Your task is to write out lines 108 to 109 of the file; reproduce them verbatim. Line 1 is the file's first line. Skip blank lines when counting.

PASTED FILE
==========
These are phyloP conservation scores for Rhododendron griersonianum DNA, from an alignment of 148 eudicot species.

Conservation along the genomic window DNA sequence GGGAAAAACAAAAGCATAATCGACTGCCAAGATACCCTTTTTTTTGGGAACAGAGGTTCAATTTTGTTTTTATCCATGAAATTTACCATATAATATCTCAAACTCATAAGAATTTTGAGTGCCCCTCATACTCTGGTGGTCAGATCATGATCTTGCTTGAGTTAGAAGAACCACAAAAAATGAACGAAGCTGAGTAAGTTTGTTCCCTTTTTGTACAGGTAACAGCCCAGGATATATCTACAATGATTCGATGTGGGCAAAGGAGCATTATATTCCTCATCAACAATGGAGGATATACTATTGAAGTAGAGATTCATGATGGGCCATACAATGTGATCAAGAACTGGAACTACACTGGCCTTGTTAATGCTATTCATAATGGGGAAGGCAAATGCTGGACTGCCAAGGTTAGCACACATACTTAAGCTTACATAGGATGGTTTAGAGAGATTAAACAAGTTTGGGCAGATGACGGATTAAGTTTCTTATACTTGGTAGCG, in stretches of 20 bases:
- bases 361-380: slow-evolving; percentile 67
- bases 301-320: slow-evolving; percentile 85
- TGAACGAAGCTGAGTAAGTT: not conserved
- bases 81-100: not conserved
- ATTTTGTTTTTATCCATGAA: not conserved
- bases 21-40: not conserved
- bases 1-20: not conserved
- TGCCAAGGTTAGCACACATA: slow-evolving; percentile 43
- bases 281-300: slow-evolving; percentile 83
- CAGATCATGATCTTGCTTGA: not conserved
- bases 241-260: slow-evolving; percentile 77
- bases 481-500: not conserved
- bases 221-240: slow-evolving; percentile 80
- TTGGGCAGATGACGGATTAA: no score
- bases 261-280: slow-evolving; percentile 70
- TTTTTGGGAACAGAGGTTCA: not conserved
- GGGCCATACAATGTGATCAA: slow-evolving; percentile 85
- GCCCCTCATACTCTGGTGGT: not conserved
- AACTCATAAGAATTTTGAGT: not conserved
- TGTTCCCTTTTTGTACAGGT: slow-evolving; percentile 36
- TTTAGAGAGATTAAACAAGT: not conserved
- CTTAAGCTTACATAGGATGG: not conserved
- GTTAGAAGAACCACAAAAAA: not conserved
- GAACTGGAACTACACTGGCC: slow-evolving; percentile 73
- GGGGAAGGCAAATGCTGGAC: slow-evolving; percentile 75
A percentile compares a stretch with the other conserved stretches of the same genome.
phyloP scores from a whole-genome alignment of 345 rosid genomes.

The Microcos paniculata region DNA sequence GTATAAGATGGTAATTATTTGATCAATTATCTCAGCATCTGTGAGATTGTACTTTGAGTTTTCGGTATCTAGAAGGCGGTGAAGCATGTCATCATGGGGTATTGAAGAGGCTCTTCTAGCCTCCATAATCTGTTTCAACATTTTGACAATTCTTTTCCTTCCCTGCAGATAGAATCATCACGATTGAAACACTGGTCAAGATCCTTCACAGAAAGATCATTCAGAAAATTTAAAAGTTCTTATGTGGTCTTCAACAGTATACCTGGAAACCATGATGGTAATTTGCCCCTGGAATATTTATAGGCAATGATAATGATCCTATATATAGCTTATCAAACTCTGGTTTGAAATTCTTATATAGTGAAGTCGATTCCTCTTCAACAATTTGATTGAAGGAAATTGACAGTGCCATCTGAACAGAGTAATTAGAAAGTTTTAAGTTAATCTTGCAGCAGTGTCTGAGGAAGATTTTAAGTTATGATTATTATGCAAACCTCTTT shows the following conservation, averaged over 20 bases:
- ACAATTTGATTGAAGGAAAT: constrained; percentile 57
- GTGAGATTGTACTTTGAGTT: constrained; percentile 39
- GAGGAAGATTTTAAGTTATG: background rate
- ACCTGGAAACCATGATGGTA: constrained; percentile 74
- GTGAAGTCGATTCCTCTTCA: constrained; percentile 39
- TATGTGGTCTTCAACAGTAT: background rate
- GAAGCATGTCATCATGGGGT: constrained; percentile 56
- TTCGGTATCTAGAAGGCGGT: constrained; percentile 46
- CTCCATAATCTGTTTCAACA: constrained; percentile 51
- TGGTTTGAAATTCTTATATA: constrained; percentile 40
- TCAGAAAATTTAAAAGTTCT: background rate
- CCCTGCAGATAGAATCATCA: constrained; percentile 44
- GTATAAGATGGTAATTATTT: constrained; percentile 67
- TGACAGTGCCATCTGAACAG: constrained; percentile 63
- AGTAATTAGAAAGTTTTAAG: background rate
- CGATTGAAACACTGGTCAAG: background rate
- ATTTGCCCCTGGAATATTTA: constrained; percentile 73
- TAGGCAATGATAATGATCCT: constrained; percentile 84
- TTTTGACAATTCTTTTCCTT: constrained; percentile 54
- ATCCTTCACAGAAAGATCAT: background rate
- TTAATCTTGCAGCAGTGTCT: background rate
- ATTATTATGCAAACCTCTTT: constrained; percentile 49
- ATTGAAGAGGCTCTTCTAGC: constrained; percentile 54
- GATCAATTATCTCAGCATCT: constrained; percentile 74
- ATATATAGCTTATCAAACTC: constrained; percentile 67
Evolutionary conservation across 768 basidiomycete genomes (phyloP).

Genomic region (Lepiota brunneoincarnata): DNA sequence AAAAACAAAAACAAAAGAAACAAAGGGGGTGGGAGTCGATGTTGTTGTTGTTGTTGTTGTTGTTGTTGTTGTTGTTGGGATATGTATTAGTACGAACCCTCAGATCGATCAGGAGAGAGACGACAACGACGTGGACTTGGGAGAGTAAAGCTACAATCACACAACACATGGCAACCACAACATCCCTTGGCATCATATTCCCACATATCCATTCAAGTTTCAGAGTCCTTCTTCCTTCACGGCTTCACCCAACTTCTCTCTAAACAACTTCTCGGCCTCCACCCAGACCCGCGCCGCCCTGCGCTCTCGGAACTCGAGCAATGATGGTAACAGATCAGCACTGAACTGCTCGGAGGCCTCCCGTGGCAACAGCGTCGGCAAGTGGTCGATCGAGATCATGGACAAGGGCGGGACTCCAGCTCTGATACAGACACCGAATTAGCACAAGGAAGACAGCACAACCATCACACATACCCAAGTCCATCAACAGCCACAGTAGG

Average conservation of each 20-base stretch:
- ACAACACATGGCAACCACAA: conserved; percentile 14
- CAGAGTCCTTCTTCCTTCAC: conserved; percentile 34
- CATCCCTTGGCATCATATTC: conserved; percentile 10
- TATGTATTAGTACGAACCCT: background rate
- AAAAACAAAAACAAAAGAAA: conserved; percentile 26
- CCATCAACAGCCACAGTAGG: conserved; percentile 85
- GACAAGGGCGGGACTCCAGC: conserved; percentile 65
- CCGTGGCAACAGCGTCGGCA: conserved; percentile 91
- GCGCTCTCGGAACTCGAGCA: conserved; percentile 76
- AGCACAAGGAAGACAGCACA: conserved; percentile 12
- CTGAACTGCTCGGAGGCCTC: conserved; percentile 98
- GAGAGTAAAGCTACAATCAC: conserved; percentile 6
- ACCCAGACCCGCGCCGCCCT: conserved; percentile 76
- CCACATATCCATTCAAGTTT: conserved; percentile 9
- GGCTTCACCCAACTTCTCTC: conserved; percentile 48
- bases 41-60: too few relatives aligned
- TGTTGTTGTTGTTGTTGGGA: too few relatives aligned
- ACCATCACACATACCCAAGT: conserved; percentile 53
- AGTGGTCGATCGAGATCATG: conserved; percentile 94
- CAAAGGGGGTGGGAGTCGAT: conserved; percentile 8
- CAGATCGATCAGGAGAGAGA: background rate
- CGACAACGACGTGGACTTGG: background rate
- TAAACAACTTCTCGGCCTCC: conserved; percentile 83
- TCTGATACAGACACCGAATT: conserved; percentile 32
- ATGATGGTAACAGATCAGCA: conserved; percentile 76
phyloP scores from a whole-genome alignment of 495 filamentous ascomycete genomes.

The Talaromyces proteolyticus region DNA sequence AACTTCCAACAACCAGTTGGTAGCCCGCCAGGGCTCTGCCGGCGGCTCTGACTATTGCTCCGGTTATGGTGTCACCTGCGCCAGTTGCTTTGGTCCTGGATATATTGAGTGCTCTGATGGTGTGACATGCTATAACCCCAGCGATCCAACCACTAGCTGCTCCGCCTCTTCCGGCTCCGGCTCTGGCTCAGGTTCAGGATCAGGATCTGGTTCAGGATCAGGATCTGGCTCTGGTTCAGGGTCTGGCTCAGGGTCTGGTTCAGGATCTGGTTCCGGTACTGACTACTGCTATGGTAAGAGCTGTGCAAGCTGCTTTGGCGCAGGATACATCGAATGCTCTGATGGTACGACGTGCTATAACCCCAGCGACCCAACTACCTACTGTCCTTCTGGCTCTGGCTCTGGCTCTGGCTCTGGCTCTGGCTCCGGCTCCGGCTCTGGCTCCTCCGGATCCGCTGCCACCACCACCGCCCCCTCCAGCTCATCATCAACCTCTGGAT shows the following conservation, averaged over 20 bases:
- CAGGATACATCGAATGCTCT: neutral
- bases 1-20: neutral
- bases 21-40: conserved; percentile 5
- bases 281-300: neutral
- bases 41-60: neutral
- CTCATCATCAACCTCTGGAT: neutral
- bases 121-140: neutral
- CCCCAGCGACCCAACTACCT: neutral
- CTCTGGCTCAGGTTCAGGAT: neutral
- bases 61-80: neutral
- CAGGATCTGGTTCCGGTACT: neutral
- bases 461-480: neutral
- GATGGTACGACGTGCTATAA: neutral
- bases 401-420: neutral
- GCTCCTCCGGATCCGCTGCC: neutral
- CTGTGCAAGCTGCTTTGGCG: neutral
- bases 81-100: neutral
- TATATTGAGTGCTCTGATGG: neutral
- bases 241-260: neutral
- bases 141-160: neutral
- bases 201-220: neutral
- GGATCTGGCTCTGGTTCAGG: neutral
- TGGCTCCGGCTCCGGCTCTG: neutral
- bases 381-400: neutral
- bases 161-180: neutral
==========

- TGGCTCCGGCTCCGGCTCTG: neutral
- bases 381-400: neutral